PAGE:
SB: What’s it like having publicists comparing your work to Netflix’s Mind Hunters, BBC’s Broadchurch and American TV’s Criminal Minds?

HP: Pretty mind-blowing! It’s such a great feeling when people like what you’ve done.

MM: One word – gratifying.

SB: Are you already working on the second book? How far do you have this planned out?

HP: The second book’s all finished (and it’s an absolute cracker!). We’re just starting out on book three, and I’m really looking forward to it.

MM: Helen has a more objective view (and I hope she’s right!) As a writer, I’m always terribly anxious about submitting a book. We are awaiting our editor’s verdict as we write this…

BTW, we both microblog on our Facebook page @AshleyDyerNovels (we do giveaways and competitions, too!). We’re on Twitter as @AshleyDyer2017 and we even do forensics and background-to the-story videos on YouTube as Ashley Dyer Author – do come and join us!

SCOTT BUTKI’S INTEVIEW WITH CHERYL A. HEAD

Cheryl Head is a fresh voice whose mysteries include references to diversity and tolerance, in addition to humor and good plot twists. This is all on display in her new book, Wake Me When It’s Over, the second in her Charlie Mack Motown Mystery series.

The new book is set in Detroit as Charlie Mack’s team of investigators is hired to try to head off any attempts at terrorism during the annual Detroit Auto Show. The book is full of rich characters, a good plot and surprises.

Cheryl Head readingCheryl Head is originally from Detroit but now lives in Washington, D.C. Before writing this series she worked as a writer, television producer, filmmaker, broadcast executive and media funder.

Cheryl, herself a women of color, explores race as part of the mysteries, which feature Charlie Mack, who is black and a lesbian. At one point, for example, a character notes she does not know why terrorists might attack but is “glad that Mack woman is in charge of this. Because in America, I know black people have way more experience with terrorism than white people.”

Her first book in the series, Bury Me When I’m Dead, was a finalist for the 29th annual Lambda Literacy Award for Lesbian Mystery.

Cheryl was kind enough to let me interview her via email.

Scott Butki: How did this story develop?

Wake Me When It's Over (Charlie Mack Motown Mystery) Cover ImageCheryl Head: I’m a real fan of the mystery/thriller genre.  I read quite a bit of it (but there are so many good novels I’m finding it hard to keep up) and I love to watch movies/TV programs in the genre.  I lived in Detroit almost 40 years. I’m quite aware of the city’s influence of my world view on culture, politics, social issues as well as how the city has shaped my personality.  There are cultural events in Detroit that have always brought together a broad cross-section of people who live in the region-one of those events is the North American International Auto Show; known by most as the Detroit Auto Show. It’s a big deal in the city…and in the automotive world. Since my books are set in the mid 2000’s in Detroit, I began doing research on the 2006 Super Bowl.  Detroit had a huge opportunity with the Super Bowl XL to promote a different view of the city at a time when it’s reputation was dismal. It occurred to me that the auto show, a month before the world’s spotlight turned on Detroit for this global sporting event, would be a temptation for people who are up to no good, to create serious mischief. That’s how Wake Me When It’s Over came to be.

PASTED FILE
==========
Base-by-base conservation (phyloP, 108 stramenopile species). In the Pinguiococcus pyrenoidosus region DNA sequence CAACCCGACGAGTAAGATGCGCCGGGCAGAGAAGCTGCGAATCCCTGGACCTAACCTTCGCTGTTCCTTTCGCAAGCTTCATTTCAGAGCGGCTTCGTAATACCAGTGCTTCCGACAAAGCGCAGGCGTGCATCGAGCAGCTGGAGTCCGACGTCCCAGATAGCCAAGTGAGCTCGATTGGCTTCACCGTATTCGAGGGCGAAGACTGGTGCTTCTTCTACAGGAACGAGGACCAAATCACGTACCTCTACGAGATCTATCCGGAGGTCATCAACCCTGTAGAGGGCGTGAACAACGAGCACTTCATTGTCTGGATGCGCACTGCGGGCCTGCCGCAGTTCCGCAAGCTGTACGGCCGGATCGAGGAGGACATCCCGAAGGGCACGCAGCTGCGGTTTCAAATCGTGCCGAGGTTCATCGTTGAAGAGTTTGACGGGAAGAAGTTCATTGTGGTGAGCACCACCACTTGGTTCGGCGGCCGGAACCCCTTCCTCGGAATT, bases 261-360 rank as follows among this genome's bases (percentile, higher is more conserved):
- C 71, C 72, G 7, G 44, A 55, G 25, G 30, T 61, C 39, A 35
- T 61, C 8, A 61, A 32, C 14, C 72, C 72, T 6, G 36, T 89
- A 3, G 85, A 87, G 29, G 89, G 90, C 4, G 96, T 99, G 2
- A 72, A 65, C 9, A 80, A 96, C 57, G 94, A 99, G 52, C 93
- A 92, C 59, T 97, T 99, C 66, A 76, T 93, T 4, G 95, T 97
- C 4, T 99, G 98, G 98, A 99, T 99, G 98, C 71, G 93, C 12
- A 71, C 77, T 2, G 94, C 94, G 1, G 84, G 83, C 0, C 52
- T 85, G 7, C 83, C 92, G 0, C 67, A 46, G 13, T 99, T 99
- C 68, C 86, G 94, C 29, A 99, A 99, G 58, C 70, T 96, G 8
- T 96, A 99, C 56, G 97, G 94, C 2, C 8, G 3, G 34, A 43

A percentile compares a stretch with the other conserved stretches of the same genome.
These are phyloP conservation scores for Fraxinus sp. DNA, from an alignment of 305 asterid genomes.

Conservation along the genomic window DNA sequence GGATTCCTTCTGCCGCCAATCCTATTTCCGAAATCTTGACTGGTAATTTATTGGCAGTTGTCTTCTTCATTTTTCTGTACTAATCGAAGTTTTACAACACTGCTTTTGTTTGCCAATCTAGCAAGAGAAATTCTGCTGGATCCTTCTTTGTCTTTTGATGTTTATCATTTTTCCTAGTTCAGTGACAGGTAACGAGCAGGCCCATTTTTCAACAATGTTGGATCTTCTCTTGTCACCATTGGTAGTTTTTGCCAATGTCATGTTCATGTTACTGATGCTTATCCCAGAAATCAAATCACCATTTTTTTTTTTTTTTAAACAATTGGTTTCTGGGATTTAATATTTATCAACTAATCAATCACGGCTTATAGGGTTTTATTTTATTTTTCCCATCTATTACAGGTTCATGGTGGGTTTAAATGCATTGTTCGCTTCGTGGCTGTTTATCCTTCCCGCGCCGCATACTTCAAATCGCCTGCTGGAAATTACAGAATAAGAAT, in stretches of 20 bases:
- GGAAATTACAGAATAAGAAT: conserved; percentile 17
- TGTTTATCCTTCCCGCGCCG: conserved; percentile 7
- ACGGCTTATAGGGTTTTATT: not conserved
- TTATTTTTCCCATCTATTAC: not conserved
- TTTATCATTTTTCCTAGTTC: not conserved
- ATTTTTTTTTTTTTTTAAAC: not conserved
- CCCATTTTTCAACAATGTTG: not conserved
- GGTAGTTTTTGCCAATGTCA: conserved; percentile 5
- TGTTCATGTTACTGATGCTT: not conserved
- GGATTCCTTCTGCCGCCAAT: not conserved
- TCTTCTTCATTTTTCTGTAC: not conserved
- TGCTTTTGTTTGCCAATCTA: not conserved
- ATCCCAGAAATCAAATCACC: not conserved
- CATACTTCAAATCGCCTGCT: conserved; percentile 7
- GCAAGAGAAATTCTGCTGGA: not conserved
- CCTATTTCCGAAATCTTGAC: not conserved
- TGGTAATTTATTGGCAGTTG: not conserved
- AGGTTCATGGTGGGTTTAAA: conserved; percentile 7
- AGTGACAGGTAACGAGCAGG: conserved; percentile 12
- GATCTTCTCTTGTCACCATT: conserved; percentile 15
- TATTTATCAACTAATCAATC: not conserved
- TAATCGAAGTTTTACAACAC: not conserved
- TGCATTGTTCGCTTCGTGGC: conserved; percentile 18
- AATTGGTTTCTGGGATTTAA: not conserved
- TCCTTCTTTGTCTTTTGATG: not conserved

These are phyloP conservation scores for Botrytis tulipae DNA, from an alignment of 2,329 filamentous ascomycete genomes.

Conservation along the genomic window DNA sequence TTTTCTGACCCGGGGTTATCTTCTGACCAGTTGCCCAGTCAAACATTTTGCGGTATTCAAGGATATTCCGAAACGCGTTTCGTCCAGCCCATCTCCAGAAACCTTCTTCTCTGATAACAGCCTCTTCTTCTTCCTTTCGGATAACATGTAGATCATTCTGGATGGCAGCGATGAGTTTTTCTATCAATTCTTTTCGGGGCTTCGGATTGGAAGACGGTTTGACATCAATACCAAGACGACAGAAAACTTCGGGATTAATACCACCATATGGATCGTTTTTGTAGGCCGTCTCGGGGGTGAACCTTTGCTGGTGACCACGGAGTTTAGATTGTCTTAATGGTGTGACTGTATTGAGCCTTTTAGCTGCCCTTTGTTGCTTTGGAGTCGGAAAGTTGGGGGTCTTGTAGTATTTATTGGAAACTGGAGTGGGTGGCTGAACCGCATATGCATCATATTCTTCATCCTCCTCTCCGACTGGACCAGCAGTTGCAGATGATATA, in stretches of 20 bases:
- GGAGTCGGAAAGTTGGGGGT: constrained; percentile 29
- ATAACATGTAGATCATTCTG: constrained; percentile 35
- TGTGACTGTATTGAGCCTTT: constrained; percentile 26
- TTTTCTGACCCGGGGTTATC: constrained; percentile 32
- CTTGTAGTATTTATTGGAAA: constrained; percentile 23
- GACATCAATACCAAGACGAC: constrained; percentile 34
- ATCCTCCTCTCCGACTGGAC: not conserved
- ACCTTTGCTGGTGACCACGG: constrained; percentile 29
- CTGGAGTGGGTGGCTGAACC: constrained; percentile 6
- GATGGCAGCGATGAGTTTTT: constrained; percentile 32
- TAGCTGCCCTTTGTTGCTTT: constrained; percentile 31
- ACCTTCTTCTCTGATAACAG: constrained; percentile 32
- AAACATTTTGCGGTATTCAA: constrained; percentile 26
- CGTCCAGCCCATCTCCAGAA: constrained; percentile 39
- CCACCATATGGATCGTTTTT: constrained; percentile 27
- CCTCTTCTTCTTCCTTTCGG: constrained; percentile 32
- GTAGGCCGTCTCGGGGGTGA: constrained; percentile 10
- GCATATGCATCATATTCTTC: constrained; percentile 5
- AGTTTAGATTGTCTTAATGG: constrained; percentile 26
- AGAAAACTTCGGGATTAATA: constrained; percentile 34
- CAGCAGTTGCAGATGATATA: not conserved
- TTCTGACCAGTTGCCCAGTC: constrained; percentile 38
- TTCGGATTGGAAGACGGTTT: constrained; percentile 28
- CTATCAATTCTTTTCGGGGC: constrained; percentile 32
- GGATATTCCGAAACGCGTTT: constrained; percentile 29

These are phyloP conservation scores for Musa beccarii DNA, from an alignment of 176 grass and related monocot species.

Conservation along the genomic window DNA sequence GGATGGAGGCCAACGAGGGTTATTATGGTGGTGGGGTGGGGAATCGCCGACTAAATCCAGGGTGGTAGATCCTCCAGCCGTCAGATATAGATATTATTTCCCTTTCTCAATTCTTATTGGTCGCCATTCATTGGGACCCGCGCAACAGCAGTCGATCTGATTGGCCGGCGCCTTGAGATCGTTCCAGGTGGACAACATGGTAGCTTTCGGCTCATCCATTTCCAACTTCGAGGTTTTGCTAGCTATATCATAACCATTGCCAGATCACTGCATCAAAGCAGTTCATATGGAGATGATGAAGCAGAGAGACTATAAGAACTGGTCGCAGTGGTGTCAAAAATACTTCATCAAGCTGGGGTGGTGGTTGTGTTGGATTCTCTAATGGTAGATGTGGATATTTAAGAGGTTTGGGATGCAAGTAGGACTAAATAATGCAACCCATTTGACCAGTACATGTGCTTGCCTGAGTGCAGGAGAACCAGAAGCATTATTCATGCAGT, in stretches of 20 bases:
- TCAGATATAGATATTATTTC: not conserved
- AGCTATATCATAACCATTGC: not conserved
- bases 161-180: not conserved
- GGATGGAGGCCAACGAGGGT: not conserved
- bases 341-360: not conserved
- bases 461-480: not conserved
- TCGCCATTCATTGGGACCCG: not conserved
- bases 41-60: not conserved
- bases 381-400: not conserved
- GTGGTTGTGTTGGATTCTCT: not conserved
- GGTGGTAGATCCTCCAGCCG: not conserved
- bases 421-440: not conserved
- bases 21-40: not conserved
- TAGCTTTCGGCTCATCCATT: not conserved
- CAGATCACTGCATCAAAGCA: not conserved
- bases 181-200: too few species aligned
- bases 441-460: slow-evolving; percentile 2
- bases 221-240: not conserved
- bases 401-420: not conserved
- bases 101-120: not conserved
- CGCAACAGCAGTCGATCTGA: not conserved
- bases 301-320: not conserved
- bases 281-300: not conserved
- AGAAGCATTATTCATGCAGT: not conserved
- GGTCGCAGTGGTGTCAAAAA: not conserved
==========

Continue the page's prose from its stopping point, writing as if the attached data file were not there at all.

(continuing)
SB: What kind of research did you do for this book? Had you been to the auto show before?

CH: Yes, I’ve been to the Detroit Auto Show many times.  Growing up in Detroit, it was the place where anyone could go and see the best cars in the world, and dream about owning one.  The Auto Show brings in three-quarters of a million people during its run, but it also feels intimate. You can touch the cars, see the latest concept cars, breathe in the new car smell, feel the power as you sit behind the steering wheel of a truck. I did a lot of online research on what models and technology were available in 2006. I spoke to a former convention executive to hear what goes into producing a show of this scale, and I made a visit to the area around the Cobo Convention Center, the home of the Detroit Auto Show. Cobo has undergone massive renovation in the last five years, but the area around it wasn’t different, and the show’s general schedule, hype, and activities haven’t changed. What was of great interest to me, and became a plot point in the novel, was 2006 was the first time a Chinese automaker had exhibited at the Detroit Auto Show.

SB: The press materials for your book says you often have “themes of diversity in the broadest sense, acculturation and tolerance, sometimes with a bit of danger and always with a lot of humor, food and music.” I love that. Why did you decide to include those themes in your book?”

CH: I believe race and class are still critical elements of the American story.  I’m also an African-American woman of a certain age, and my experience has been colored (no pun intended) by how I am perceived by the people I interact with in life.  I believe my work as a writer is to provide a fuller picture of what it means to be a person of color in America. I have consciously chosen this path, and my goal is to do this without being didactic. I’m also a lesbian and that brings with it further perceptions, and misconceptions, by people I see, meet, and speak with. I know tolerance and civility and empathy are the values our country needs to embrace right now, and I think that comes with knowing, more intimately, the stories of people who are not like us. I’m writing fiction but my characters are composites of people I know or have witnessed. On humor, food, and music?  You don’t grow up in Detroit without having a street Ph.D. in all those subjects.